Conditions that happened while you were commuting or on your lunch break wouldn’t be covered. Business owners, partners, part-time domestic workers and gardeners, taxi drivers, intermittent workers, longshoremen, federal employees, and railroad workers are also not covered. In most cases, injuries that are related to stress or mental illness are not covered.

When a Workers’ Comp Claim May Be Denied

Some of the most common reasons claims are denied include the employer not believing you were injured at work or an injury that did not cause you to miss work or receive medical treatment. Some employers will not file a claim if your condition can’t be medically verified, such as unexplained chronic pain. 

Some claims may be denied because there were no witnesses to the injury or there is no video footage from security cameras. If there are discrepancies in your report or you don’t cooperate with the process, you may also be denied. If it’s determined that you had a pre-existing condition that caused your injury, they will also use that to reject your claim. 

Other reasons a claim can be denied are related to the employee’s actions. These are the main categories. 

The Employee Was Under the Influence

According to one study conducted by the University of Buffalo Research Institute on Addictions, 2.1 million American workers have worked while they were under the influence of alcohol. The National Safety Council has reported that 75% of adults with a substance abuse problem are participating in the workforce. If you are one of them, your claim may be denied. 

Misconduct

Employee misconduct is another reason your claim may be denied. This includes horseplay, breaking safety protocol, and any other situation in which it can be demonstrated that you knew the potential consequences of your actions but chose to risk your safety anyway.

Workplace Violence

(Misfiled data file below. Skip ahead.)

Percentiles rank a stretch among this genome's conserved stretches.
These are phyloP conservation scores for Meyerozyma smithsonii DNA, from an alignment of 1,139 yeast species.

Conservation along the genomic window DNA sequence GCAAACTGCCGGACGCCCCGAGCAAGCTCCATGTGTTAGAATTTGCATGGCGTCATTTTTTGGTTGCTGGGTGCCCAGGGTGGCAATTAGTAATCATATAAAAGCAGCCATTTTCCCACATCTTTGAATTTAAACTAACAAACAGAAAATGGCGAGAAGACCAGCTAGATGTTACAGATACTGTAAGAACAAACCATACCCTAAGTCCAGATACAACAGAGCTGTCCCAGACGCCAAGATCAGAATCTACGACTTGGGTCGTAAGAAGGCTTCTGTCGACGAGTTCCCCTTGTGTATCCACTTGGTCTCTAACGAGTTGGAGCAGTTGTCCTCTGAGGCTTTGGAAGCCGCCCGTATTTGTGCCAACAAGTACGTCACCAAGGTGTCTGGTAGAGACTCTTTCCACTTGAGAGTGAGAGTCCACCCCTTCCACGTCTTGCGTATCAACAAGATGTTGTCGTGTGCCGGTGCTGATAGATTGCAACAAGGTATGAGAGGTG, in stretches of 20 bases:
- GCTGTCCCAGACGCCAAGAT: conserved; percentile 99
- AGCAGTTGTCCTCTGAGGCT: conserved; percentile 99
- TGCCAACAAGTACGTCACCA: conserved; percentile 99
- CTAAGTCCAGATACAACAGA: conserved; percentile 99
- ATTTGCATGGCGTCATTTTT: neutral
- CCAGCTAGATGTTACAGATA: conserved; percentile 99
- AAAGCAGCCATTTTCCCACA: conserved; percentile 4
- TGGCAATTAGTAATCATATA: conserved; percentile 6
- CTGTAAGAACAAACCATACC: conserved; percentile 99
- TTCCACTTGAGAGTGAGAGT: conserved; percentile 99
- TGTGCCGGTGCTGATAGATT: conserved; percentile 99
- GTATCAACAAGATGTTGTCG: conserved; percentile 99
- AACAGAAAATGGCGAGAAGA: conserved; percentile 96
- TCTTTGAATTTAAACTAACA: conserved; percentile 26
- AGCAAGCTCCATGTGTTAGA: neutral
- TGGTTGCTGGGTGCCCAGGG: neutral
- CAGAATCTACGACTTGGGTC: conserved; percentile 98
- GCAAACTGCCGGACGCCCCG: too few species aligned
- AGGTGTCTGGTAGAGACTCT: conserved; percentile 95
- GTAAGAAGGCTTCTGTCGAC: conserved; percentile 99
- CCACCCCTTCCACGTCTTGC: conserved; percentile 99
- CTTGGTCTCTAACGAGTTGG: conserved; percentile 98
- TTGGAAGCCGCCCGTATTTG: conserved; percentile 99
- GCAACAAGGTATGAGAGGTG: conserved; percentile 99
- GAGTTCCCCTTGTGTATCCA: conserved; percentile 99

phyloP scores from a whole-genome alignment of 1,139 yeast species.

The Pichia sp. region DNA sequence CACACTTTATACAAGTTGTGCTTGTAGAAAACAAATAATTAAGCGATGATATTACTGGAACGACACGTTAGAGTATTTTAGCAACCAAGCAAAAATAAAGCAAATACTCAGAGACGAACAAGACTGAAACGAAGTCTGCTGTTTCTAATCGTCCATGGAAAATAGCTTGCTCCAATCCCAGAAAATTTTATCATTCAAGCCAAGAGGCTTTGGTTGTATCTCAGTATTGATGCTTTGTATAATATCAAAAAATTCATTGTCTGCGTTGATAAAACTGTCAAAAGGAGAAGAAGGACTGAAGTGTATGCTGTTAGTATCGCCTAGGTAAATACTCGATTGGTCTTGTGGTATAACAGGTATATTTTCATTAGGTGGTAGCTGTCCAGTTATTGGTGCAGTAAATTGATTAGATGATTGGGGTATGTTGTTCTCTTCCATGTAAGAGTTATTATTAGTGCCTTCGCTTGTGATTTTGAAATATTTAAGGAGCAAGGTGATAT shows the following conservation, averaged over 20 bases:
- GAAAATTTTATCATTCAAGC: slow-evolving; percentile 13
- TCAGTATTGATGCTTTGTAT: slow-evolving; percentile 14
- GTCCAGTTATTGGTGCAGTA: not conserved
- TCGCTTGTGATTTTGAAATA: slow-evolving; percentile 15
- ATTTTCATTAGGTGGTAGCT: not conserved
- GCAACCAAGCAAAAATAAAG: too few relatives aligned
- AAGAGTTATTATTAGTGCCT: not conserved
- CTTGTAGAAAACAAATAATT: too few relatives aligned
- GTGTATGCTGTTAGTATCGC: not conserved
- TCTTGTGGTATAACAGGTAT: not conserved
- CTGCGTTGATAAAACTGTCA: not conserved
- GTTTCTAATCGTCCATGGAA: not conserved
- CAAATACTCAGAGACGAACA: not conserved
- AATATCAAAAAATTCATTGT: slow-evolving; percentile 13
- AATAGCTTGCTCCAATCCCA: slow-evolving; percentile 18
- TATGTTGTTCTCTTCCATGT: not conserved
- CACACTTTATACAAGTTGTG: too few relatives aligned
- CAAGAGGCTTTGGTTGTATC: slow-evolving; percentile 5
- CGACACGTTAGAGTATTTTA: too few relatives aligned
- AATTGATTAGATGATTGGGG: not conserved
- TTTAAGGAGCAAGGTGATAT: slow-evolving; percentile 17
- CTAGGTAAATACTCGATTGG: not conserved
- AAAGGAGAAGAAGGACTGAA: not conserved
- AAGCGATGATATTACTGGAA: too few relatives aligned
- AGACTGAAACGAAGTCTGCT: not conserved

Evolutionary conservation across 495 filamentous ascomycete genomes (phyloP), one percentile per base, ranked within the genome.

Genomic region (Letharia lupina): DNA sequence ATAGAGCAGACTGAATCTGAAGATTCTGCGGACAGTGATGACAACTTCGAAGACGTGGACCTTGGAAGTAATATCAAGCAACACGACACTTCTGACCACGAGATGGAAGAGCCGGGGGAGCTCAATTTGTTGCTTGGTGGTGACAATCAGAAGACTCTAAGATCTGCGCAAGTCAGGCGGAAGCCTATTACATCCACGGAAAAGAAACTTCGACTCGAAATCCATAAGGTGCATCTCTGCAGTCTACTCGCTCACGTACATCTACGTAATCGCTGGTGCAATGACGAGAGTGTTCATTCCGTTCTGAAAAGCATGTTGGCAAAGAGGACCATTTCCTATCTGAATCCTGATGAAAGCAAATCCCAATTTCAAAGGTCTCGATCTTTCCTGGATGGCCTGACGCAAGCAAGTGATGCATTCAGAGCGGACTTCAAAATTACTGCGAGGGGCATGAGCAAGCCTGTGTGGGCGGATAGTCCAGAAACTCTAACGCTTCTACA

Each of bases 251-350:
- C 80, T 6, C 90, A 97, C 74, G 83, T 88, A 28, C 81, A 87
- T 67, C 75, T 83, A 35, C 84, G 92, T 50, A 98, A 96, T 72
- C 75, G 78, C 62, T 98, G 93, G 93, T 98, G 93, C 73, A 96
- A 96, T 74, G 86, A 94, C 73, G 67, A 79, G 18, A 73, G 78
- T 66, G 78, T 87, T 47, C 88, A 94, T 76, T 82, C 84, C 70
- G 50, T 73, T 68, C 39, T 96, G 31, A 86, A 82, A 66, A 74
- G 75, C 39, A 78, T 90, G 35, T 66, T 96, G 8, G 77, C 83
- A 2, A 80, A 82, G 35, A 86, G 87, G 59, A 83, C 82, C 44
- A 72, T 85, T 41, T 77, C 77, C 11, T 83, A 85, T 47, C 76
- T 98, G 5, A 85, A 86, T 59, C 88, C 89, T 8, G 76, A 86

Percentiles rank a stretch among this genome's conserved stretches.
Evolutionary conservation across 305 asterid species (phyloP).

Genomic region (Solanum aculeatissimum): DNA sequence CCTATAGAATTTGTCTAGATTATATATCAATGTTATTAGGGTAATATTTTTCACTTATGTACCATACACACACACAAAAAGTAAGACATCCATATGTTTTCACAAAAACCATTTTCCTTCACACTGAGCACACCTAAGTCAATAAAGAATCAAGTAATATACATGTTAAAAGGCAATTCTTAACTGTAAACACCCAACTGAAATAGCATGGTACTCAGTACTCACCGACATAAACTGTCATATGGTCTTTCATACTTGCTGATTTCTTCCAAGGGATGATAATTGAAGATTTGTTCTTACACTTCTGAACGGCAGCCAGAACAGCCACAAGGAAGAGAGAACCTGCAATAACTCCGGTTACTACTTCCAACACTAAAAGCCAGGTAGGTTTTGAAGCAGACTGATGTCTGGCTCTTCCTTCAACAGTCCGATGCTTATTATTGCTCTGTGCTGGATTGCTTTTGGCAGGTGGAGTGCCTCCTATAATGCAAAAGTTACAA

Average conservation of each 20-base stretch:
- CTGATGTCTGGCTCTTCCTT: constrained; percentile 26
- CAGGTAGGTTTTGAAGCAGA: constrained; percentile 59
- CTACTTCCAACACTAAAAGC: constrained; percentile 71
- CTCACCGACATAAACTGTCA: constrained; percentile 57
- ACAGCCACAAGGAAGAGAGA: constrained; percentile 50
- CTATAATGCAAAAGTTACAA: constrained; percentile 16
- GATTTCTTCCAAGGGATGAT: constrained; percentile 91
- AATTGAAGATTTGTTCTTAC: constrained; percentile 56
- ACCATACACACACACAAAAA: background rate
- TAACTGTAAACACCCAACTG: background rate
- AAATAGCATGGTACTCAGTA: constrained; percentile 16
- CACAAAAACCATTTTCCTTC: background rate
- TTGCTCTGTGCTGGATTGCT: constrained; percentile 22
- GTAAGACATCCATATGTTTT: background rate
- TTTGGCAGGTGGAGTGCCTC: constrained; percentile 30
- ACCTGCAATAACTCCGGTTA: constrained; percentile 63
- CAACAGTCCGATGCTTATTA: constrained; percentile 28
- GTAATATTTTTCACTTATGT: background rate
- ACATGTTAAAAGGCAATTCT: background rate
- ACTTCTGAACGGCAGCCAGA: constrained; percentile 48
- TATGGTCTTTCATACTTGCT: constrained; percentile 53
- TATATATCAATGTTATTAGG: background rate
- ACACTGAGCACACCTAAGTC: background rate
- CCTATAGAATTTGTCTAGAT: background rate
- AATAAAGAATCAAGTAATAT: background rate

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If you were the instigator in an act of workplace violence, you can also kiss your workers’ comp claim goodbye. Only the victims of violence qualify for this coverage. If you were the aggressor and you received an injury, you’ll be responsible for your own damages.

What to Do if Your Claim Is Rejected

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If your claim is denied, try, try again. According to Risk and Insurance, nearly 70% of denied claims end up being converted and paid within the first year after appealing. Only 5% of cases end up going to trial. The odds are in your favor, so it’s worth taking the time to contact your employer’s insurance carrier to see if you can work out a solution.

If this doesn’t fix your situation, you’ll need to get a lawyer who can help you request a hearing with the state’s board. You can also sue your employer if you believe they are deliberately interfering with your claim or refusing to file it. 

If you decide to settle your claim, your lawyer will negotiate with the insurance carrier for a fair settlement, which will then be paid out as a lump sum or as a structured settlement. If you don’t think the settlement is enough, you can choose to go to trial, but this is a more expensive and riskier option. Your attorney can tell you what the best option is for your situation and don’t hesitate if you find yourself in one of the above mentioned cases.